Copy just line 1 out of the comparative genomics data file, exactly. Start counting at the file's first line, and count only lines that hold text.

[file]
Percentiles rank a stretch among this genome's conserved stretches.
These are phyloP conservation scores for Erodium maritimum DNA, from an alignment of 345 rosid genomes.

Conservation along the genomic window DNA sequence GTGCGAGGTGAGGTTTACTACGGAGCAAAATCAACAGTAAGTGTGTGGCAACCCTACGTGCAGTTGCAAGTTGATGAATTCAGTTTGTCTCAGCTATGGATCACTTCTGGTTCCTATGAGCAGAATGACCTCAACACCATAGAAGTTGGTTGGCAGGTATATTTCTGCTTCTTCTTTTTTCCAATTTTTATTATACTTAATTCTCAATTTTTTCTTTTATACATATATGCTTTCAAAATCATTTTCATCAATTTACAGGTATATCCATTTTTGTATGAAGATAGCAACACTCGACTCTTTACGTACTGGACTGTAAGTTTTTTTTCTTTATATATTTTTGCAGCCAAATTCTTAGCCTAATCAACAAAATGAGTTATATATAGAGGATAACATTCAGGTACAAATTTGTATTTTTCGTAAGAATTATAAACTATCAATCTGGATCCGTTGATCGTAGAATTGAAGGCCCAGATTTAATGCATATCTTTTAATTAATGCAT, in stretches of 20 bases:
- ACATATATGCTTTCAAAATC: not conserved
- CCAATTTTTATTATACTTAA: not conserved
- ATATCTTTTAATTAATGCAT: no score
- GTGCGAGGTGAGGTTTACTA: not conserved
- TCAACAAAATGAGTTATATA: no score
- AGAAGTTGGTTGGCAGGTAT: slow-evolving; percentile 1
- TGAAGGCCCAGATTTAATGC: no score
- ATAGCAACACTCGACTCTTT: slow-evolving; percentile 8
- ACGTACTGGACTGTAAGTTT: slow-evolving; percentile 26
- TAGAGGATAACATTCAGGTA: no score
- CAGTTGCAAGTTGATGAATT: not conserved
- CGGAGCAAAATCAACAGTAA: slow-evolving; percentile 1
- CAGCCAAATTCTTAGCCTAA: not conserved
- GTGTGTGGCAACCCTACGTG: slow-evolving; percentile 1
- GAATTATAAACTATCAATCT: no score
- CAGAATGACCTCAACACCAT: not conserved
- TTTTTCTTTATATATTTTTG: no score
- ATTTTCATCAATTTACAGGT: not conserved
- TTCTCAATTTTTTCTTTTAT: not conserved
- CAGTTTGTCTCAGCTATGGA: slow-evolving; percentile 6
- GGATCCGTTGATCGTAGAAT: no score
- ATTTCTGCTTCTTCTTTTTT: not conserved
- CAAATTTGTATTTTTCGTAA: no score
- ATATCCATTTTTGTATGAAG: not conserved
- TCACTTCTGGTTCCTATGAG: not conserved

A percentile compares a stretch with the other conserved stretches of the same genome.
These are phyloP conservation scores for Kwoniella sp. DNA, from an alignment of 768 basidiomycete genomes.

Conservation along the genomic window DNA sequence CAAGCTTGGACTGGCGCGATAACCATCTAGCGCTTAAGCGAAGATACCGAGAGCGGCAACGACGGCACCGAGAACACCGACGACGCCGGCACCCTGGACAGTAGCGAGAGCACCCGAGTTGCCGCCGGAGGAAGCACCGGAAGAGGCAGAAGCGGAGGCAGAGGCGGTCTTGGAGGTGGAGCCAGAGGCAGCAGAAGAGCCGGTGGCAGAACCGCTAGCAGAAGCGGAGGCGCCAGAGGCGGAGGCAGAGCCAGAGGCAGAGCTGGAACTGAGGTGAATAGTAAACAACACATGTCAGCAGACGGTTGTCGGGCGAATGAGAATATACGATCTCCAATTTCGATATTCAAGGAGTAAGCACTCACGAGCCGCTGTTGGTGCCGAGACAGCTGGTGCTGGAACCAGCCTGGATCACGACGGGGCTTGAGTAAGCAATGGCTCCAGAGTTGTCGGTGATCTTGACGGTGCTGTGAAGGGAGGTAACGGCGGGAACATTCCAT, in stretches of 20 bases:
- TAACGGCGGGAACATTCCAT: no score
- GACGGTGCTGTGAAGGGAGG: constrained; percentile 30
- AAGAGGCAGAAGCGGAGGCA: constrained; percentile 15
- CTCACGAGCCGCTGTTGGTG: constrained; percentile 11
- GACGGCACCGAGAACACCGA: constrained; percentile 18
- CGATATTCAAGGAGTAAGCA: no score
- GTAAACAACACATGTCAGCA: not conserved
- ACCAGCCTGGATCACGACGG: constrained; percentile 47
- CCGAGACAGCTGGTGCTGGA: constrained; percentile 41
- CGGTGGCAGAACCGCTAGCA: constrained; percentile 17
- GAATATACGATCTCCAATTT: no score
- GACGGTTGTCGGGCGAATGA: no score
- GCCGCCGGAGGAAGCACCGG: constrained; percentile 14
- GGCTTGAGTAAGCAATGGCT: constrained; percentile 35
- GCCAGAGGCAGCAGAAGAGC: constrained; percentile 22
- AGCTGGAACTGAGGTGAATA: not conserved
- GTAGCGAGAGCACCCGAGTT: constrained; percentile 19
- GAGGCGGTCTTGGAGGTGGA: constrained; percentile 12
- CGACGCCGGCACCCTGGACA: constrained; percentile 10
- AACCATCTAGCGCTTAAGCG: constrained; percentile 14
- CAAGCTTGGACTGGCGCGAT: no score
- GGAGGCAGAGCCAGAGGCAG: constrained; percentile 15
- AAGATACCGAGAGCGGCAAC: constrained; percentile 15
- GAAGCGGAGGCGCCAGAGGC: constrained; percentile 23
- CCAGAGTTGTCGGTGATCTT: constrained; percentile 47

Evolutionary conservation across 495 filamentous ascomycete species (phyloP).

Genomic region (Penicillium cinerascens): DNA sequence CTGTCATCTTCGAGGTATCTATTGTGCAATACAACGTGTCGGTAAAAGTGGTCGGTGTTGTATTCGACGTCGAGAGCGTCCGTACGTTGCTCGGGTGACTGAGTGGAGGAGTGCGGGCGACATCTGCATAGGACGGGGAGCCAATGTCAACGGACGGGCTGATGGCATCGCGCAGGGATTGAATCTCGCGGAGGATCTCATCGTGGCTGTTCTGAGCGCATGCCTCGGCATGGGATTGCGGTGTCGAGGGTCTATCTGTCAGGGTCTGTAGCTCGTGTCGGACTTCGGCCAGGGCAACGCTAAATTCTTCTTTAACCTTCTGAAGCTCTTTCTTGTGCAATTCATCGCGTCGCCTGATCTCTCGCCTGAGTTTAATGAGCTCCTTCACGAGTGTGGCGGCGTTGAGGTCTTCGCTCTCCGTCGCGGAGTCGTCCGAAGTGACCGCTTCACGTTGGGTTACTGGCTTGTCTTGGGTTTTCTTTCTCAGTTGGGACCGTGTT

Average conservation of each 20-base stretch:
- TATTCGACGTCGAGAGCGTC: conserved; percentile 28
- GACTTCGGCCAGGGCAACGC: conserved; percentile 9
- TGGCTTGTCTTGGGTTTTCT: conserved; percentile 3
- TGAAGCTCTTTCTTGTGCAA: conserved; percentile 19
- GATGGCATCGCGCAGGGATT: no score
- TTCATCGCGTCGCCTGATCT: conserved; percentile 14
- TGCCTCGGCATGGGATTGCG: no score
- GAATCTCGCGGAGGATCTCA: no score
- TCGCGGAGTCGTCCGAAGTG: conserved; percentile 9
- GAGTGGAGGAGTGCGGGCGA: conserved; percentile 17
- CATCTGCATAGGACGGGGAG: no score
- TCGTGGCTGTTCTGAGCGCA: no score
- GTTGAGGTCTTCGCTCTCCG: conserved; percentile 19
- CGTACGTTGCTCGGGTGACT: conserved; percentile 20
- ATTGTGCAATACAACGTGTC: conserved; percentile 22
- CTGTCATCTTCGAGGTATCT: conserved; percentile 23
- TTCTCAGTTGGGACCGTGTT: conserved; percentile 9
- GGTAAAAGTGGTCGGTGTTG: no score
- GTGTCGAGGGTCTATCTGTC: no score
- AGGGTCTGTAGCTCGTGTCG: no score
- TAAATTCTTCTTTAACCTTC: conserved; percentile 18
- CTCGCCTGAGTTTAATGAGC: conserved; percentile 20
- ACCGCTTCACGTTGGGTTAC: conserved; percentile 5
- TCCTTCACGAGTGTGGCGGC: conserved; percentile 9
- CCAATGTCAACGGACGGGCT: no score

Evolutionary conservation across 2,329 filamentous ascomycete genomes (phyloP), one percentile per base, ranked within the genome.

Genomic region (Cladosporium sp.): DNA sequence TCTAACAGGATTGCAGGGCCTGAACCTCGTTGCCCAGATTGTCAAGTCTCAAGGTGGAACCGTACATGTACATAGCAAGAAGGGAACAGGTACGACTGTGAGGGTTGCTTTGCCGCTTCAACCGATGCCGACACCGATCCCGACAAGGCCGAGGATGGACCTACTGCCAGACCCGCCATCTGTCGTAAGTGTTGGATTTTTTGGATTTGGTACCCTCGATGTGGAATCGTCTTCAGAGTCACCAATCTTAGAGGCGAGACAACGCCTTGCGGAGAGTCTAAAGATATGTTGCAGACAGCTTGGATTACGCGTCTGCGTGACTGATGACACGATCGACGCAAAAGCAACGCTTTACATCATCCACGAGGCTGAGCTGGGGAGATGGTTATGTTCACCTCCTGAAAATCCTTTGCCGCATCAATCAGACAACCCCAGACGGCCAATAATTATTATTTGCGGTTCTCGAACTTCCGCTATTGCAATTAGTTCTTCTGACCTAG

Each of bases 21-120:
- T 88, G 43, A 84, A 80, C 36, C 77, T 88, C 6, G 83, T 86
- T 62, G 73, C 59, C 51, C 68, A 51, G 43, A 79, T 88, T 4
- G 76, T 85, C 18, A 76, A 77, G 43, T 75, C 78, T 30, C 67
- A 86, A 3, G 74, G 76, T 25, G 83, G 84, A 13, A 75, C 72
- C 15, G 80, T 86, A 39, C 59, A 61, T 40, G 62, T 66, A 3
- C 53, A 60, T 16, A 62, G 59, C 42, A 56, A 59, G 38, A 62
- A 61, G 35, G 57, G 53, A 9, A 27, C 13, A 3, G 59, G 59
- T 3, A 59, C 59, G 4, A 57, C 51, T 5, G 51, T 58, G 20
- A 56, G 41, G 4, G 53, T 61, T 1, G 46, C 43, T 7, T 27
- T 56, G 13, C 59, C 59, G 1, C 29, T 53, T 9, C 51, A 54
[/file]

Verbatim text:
Percentiles rank a stretch among this genome's conserved stretches.